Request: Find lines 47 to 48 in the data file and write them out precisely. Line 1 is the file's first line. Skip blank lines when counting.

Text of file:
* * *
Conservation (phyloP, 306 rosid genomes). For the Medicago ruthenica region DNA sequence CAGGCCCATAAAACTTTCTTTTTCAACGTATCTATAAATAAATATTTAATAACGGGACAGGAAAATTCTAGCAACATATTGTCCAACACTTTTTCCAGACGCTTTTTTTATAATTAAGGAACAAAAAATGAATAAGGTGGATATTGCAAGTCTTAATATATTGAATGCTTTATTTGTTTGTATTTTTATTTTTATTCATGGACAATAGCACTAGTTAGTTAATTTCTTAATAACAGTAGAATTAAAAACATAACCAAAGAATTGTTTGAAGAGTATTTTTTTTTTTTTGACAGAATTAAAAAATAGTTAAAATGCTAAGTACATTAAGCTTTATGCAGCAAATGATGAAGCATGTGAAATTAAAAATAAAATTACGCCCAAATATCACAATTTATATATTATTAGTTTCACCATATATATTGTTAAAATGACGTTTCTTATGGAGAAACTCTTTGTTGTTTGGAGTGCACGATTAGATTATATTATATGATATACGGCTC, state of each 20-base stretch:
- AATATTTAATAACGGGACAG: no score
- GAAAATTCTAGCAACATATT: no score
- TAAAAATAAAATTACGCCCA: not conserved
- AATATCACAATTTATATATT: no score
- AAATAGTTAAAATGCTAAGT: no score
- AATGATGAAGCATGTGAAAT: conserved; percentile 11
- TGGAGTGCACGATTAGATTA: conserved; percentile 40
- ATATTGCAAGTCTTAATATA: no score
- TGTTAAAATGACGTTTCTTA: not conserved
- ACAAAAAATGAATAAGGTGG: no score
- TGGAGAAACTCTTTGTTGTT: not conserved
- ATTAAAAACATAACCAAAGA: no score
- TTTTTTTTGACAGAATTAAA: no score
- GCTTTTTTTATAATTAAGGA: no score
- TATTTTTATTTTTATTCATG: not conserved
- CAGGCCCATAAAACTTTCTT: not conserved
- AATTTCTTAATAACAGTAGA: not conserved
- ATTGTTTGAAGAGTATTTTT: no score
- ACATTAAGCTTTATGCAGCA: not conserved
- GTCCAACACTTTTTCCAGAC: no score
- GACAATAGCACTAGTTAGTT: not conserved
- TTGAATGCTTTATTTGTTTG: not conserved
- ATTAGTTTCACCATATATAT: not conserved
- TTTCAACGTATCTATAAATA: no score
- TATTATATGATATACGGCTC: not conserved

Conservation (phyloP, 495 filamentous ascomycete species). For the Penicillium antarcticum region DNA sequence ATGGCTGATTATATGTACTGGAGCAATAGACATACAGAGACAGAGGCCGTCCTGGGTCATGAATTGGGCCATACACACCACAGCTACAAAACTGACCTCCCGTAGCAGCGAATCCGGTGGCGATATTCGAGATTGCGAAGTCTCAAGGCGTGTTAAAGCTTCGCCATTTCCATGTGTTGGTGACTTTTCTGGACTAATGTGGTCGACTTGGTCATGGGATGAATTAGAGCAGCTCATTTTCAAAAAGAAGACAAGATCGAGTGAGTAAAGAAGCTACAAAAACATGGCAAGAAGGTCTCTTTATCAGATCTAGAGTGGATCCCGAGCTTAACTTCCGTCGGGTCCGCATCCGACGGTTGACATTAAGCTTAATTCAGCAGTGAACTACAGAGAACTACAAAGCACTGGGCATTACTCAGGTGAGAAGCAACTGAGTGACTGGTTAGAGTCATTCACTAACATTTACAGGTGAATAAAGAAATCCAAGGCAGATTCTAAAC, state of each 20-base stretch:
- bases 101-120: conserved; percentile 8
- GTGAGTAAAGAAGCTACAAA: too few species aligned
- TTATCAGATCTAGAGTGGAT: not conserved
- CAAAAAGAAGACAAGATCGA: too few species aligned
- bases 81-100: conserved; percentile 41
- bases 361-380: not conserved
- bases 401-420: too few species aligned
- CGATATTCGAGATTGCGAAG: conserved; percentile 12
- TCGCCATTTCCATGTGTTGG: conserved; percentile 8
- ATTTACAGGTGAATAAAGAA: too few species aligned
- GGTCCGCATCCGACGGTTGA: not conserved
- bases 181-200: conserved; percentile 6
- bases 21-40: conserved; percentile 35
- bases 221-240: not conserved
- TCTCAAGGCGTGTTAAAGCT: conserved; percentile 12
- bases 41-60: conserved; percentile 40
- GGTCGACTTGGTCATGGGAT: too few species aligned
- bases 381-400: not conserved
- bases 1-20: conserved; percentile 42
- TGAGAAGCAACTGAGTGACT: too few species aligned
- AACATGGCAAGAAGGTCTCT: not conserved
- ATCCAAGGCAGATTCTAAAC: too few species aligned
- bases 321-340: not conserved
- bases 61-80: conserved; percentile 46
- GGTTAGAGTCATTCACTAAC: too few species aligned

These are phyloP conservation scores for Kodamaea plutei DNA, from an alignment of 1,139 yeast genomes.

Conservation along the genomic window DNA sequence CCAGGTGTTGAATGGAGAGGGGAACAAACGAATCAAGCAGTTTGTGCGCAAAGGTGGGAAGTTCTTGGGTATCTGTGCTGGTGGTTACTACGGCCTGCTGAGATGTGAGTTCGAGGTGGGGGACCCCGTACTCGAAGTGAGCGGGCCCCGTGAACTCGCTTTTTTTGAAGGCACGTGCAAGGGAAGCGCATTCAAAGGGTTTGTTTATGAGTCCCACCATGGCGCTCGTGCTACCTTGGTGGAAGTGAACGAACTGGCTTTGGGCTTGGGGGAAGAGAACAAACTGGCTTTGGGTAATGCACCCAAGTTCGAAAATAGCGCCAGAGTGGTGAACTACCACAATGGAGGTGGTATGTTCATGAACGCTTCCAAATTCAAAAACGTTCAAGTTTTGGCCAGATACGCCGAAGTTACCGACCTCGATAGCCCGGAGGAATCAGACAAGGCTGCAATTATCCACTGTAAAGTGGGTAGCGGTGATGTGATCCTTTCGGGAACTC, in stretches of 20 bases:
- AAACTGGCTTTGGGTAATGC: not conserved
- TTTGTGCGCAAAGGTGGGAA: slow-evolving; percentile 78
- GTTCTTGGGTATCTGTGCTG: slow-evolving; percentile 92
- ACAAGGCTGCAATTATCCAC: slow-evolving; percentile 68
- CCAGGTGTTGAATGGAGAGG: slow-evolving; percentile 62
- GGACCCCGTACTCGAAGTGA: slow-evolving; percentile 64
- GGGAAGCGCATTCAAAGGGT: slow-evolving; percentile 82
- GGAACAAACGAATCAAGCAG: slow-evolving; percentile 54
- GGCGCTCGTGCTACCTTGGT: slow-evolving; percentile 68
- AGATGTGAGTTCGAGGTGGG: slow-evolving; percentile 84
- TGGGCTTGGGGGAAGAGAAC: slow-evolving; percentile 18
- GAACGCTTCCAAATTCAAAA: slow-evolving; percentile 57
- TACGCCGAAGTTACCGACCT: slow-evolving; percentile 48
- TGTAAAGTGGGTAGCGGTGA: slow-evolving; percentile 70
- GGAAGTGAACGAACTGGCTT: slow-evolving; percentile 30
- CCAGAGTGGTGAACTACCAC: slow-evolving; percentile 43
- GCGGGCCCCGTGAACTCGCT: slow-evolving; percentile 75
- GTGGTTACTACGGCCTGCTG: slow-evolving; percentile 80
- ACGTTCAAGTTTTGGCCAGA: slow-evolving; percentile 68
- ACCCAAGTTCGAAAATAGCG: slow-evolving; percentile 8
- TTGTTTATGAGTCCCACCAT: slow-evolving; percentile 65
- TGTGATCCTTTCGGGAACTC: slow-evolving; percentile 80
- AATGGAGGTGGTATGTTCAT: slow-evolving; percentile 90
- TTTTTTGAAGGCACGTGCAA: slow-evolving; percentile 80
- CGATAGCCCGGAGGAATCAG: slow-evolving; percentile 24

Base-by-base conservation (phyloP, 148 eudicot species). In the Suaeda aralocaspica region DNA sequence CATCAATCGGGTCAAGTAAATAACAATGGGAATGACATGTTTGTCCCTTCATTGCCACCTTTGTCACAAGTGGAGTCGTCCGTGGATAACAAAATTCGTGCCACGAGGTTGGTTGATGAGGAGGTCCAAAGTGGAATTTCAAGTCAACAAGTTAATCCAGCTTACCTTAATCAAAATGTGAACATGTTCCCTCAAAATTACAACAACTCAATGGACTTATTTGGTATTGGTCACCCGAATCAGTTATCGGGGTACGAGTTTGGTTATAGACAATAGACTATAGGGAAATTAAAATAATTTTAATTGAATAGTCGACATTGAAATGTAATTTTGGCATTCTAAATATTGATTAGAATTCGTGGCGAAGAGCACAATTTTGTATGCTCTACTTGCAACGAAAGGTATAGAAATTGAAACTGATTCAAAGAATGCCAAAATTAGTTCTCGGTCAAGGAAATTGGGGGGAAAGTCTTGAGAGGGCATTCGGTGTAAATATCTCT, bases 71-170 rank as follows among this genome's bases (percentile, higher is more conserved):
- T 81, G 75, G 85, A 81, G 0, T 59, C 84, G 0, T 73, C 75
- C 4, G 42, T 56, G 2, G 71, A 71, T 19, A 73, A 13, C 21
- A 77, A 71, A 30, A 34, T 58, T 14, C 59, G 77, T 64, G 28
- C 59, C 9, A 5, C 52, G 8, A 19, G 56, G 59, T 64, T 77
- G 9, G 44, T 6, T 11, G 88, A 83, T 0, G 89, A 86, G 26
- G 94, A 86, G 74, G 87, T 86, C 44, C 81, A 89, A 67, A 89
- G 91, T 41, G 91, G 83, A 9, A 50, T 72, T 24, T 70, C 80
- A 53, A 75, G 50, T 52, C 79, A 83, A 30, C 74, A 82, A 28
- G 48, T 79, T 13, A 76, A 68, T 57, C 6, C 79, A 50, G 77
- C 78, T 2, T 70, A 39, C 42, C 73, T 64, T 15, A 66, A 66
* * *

- TGAGAAGCAACTGAGTGACT: too few species aligned
- AACATGGCAAGAAGGTCTCT: not conserved